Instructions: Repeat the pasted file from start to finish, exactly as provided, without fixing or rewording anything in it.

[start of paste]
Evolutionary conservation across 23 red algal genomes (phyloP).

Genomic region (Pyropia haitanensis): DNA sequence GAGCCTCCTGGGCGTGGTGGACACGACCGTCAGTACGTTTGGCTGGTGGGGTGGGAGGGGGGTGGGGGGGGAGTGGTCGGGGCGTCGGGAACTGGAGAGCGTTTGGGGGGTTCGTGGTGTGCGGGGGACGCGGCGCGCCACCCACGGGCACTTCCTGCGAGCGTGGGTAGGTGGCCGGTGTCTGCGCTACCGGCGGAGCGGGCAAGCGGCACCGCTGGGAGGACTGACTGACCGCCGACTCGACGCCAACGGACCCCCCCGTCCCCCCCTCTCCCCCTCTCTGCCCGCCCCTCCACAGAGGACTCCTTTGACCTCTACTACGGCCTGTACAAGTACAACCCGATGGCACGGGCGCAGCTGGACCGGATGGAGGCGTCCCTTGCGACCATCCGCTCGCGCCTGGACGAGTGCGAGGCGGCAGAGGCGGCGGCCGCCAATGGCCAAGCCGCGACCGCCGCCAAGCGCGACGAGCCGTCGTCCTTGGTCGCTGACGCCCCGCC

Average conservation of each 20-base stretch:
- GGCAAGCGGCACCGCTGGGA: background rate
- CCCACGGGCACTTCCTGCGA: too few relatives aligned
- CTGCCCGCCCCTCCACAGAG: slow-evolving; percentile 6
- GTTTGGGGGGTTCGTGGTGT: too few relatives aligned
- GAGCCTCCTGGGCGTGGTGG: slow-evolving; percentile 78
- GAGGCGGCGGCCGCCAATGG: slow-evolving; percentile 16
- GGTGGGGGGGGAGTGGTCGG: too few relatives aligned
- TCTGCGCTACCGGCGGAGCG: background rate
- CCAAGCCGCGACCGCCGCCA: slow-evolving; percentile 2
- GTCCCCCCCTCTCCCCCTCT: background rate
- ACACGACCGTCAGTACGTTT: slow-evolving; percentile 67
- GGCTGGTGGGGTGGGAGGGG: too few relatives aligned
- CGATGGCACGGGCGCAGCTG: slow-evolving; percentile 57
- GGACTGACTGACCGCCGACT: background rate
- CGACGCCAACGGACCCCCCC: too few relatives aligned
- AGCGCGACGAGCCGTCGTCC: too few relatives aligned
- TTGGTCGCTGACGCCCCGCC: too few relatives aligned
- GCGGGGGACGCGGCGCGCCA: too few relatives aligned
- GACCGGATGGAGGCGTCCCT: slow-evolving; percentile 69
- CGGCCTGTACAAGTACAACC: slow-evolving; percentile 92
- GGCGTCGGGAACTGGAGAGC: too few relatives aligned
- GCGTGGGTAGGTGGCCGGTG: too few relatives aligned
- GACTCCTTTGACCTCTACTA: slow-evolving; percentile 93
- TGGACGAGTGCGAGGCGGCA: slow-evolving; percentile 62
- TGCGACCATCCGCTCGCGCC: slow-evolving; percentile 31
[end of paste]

Evolutionary conservation across 23 red algal genomes (phyloP).

Genomic region (Pyropia haitanensis): DNA sequence GAGCCTCCTGGGCGTGGTGGACACGACCGTCAGTACGTTTGGCTGGTGGGGTGGGAGGGGGGTGGGGGGGGAGTGGTCGGGGCGTCGGGAACTGGAGAGCGTTTGGGGGGTTCGTGGTGTGCGGGGGACGCGGCGCGCCACCCACGGGCACTTCCTGCGAGCGTGGGTAGGTGGCCGGTGTCTGCGCTACCGGCGGAGCGGGCAAGCGGCACCGCTGGGAGGACTGACTGACCGCCGACTCGACGCCAACGGACCCCCCCGTCCCCCCCTCTCCCCCTCTCTGCCCGCCCCTCCACAGAGGACTCCTTTGACCTCTACTACGGCCTGTACAAGTACAACCCGATGGCACGGGCGCAGCTGGACCGGATGGAGGCGTCCCTTGCGACCATCCGCTCGCGCCTGGACGAGTGCGAGGCGGCAGAGGCGGCGGCCGCCAATGGCCAAGCCGCGACCGCCGCCAAGCGCGACGAGCCGTCGTCCTTGGTCGCTGACGCCCCGCC

Average conservation of each 20-base stretch:
- GGCAAGCGGCACCGCTGGGA: background rate
- CCCACGGGCACTTCCTGCGA: too few relatives aligned
- CTGCCCGCCCCTCCACAGAG: slow-evolving; percentile 6
- GTTTGGGGGGTTCGTGGTGT: too few relatives aligned
- GAGCCTCCTGGGCGTGGTGG: slow-evolving; percentile 78
- GAGGCGGCGGCCGCCAATGG: slow-evolving; percentile 16
- GGTGGGGGGGGAGTGGTCGG: too few relatives aligned
- TCTGCGCTACCGGCGGAGCG: background rate
- CCAAGCCGCGACCGCCGCCA: slow-evolving; percentile 2
- GTCCCCCCCTCTCCCCCTCT: background rate
- ACACGACCGTCAGTACGTTT: slow-evolving; percentile 67
- GGCTGGTGGGGTGGGAGGGG: too few relatives aligned
- CGATGGCACGGGCGCAGCTG: slow-evolving; percentile 57
- GGACTGACTGACCGCCGACT: background rate
- CGACGCCAACGGACCCCCCC: too few relatives aligned
- AGCGCGACGAGCCGTCGTCC: too few relatives aligned
- TTGGTCGCTGACGCCCCGCC: too few relatives aligned
- GCGGGGGACGCGGCGCGCCA: too few relatives aligned
- GACCGGATGGAGGCGTCCCT: slow-evolving; percentile 69
- CGGCCTGTACAAGTACAACC: slow-evolving; percentile 92
- GGCGTCGGGAACTGGAGAGC: too few relatives aligned
- GCGTGGGTAGGTGGCCGGTG: too few relatives aligned
- GACTCCTTTGACCTCTACTA: slow-evolving; percentile 93
- TGGACGAGTGCGAGGCGGCA: slow-evolving; percentile 62
- TGCGACCATCCGCTCGCGCC: slow-evolving; percentile 31